Mental Disorder Explained
What is a Mental Disorder?
Whilst ideal health may be considered to be the optimal integrated functioning of many different aspects of the self - physical, mental, social, emotional and spiritual - mental illness is more than the mere diagnosis of a disorder. Mental disorders invariably include an array of symptoms which are often obvious but sometimes quite subtle.
There is no clear distinction between mental and physical disorders. We know that disorders which are predominantly mental in presentation often have a physical dimension, and physical conditions are not isolated from mental components. Even the DSM acknowledges that there is no particular definition of mental disorders which can be useful in all scenarios because there is no particular boundary between mental and physical. Therefore sometimes one definition is more apt than another.
Also, like mental disorder definitions, the definitions of all physical conditions include at least some abstract terminology and again one type of definition may be more suitable in a different situation to others. Mental disorders can be defined through a medical model or through cultural values.
Some of the different ways to define mental disorders include the following:
Deviation from Statistical Norms
If a person's behaviour falls outside the normal range i.e. when it is represented on a normal curve it falls at either extreme, then it is considered a disorder. The problem with this approach is that it does not distinguish between either extreme. Taking intelligence as an example, it would mark those with extremely low IQs as being abnormal, along with those with extremely high IQs. Therefore, positive deviations are not separated from negative ones. Also, not all negative deviations should be considered a disorder. For instance, someone could be antisocial because they are eccentric rather than they have an antisocial personality disorder or some other mental health issue.
Disorder as Dysfunction
Dysfunction is another common way of describing mental disorders. This is where a mental faculty or mechanism is not functioning as it should. Different authors have suggested different ways that dysfunction may be explained. For example, Rosenhan and Seligman (1989) suggested that abnormality was indicated when it was involved in the following:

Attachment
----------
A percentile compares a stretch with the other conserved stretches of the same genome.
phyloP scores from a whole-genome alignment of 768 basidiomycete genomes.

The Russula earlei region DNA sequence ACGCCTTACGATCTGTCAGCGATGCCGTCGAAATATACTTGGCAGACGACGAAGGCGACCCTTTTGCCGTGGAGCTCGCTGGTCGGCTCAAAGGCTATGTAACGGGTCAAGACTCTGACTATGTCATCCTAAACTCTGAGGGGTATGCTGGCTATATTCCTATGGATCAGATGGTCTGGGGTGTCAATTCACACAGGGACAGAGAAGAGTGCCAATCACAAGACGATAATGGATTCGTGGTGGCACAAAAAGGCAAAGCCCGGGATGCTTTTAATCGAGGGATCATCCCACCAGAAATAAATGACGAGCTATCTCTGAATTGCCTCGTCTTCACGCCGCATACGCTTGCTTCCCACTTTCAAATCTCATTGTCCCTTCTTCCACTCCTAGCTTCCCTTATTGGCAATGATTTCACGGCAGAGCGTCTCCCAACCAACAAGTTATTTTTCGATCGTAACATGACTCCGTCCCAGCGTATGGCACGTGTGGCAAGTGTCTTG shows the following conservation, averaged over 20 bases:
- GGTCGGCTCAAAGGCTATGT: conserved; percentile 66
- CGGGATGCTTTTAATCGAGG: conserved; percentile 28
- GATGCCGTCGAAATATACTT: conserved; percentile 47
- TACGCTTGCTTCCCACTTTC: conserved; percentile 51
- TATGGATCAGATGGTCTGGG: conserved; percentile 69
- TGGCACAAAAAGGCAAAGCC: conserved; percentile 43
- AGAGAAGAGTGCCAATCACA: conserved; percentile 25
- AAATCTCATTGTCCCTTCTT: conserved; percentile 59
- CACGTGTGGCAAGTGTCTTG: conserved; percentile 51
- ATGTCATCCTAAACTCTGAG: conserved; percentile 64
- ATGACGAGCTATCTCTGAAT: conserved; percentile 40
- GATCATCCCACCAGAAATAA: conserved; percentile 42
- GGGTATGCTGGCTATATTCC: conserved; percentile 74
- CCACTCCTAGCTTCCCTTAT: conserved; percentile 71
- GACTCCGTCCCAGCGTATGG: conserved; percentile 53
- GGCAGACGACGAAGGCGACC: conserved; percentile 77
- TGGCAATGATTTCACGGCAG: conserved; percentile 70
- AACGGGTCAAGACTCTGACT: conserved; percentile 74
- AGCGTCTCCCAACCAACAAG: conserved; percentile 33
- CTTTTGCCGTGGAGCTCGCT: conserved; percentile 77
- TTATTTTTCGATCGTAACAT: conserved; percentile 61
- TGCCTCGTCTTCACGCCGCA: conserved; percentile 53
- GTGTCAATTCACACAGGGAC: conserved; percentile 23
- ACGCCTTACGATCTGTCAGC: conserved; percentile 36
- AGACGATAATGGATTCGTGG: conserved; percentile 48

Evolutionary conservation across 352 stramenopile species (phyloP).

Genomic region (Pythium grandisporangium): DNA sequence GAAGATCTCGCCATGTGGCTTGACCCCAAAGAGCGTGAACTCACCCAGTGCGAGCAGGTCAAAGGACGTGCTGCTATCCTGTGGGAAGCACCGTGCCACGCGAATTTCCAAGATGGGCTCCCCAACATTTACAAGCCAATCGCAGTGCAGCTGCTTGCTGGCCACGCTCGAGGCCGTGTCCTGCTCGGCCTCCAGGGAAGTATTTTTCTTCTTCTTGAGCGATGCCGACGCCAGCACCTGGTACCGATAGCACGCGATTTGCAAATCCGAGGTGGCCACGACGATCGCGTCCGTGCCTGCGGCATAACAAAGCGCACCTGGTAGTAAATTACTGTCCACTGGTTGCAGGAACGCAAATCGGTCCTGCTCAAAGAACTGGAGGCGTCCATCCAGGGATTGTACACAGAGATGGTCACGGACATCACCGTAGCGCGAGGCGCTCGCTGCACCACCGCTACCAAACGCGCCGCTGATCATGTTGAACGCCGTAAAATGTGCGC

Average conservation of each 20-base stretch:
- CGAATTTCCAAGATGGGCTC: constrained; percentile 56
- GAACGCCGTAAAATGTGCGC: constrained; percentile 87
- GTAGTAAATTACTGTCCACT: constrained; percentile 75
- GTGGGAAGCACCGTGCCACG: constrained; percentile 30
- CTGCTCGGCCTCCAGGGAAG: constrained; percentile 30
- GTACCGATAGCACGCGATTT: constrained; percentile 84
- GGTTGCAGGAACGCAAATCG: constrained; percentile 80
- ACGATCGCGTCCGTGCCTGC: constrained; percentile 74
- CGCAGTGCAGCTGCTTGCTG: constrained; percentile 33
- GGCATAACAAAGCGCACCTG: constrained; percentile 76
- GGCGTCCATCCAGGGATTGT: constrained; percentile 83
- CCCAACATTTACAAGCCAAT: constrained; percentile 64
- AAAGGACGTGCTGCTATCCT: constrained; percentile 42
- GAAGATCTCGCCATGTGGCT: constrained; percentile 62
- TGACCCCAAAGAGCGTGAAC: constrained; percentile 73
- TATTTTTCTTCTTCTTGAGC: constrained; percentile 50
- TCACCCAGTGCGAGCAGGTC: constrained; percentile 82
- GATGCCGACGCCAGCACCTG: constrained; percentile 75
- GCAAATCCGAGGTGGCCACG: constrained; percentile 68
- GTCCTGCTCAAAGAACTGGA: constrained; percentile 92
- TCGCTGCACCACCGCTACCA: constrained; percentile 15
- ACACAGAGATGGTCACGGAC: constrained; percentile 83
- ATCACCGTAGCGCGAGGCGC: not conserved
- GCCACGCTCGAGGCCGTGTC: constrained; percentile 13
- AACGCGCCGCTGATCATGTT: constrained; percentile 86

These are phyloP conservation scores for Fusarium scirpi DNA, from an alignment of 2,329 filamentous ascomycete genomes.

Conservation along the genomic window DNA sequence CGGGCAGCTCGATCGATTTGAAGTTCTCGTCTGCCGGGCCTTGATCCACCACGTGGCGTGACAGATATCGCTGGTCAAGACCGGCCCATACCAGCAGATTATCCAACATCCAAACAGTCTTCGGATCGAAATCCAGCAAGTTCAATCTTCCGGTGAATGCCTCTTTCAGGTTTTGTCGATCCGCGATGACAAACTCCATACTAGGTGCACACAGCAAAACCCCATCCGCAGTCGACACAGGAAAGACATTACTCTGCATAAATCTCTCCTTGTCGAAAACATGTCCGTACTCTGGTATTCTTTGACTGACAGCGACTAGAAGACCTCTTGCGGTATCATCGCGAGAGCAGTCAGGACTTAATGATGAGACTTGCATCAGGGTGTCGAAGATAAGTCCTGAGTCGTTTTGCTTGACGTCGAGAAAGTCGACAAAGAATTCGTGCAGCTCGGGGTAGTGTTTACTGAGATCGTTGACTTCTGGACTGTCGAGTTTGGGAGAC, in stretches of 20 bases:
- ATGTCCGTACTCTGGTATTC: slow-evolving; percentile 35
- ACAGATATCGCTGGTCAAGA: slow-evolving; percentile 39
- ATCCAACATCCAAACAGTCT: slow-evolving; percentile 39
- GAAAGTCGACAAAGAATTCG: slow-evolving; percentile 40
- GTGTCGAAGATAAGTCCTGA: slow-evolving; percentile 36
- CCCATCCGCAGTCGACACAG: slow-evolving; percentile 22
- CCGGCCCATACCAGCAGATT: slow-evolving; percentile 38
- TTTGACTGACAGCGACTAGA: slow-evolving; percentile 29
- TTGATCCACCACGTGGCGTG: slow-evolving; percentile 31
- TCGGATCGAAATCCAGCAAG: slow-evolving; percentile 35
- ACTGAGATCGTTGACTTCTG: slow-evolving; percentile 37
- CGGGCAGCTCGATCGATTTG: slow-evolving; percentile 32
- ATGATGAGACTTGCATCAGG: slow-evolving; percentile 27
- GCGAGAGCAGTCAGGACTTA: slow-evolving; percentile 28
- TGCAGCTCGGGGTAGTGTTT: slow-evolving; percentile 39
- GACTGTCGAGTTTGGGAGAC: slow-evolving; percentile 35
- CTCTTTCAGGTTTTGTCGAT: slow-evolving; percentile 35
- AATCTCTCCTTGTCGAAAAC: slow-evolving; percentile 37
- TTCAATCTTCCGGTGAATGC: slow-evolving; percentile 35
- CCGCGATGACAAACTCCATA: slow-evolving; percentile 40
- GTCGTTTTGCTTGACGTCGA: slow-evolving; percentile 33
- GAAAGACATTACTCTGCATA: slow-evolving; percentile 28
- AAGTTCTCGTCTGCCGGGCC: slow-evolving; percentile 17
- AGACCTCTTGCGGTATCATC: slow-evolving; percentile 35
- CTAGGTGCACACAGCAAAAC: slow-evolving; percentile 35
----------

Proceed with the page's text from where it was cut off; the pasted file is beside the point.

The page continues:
- Vividness and unconventionality
- Loss of control
- Observer discomfort
- Violation of moral and ideal standards
They argued that the more of these features that are in evidence, the more likely it is that the person’s behaviour would be considered abnormal. However, this approach has also been criticised for relying heavily on subjective assessments and because it does not sufficiently differentiate abnormal behaviour from unconventional, non-conformist or eccentric behaviour. Also, for many mental mechanisms there is a wide range of functioning which could be useful in different situations. For instance, fear is a useful response when threatened but it could be considered maladaptive if it becomes generalised. It follows that we might refer to something as a disorder when it could in fact be an adaptive reaction.
Other definitions focus on whether a psychological condition or behaviour causes and individual distress, whether it is maladaptive or whether it violates social norms. Exceptions can again be found for each of these definitions. Given the difficulties associated with these definitions, the DSM veers towards a broader definition concerning a syndrome:
Mental disorders are a significant cluster of symptoms, behavioural or psychological, which cause the person distress, disability or increased risk of suffering. Distress can be a painful symptom and disability is impairment to at least one area of normal functioning. Suffering can relate to loss of freedom, pain, disability or even death. Furthermore, the syndromal pattern of behaviour should not be a normal cultural response to a particular event like the loss of a loved one. Conflicts between and individual and society and deviant behaviour are not considered to be mental disorders unless these behaviours are considered to be part of dysfunction in the person. The DSM also emphasises that the mental disorder is what is being classified and not the person. So, rather than refer to someone as a schizophrenic it is more appropriate to refer to them as a person with schizophrenia or an individual with schizophrenia.
Influences of Culture
No matter how mental disorder is perceived, culture plays a critical role. If you prefer a biomedical approach to understanding and defining mental disorders then culture may be seen as influencing how disorders affect members of particular cultures. From a culture-based perspective, some disorders may not be regarded as disorders within those particular cultures. In some non-Western cultures spirituality is not segregated from psychology and so mental disorders may be viewed more as a disturbance in spirituality. Often there is a greater sense of community and so relationships are more collective. Rather than consider problems as individualistic they may be more likely to consider them to be due to a breakdown on interpersonal relationships.
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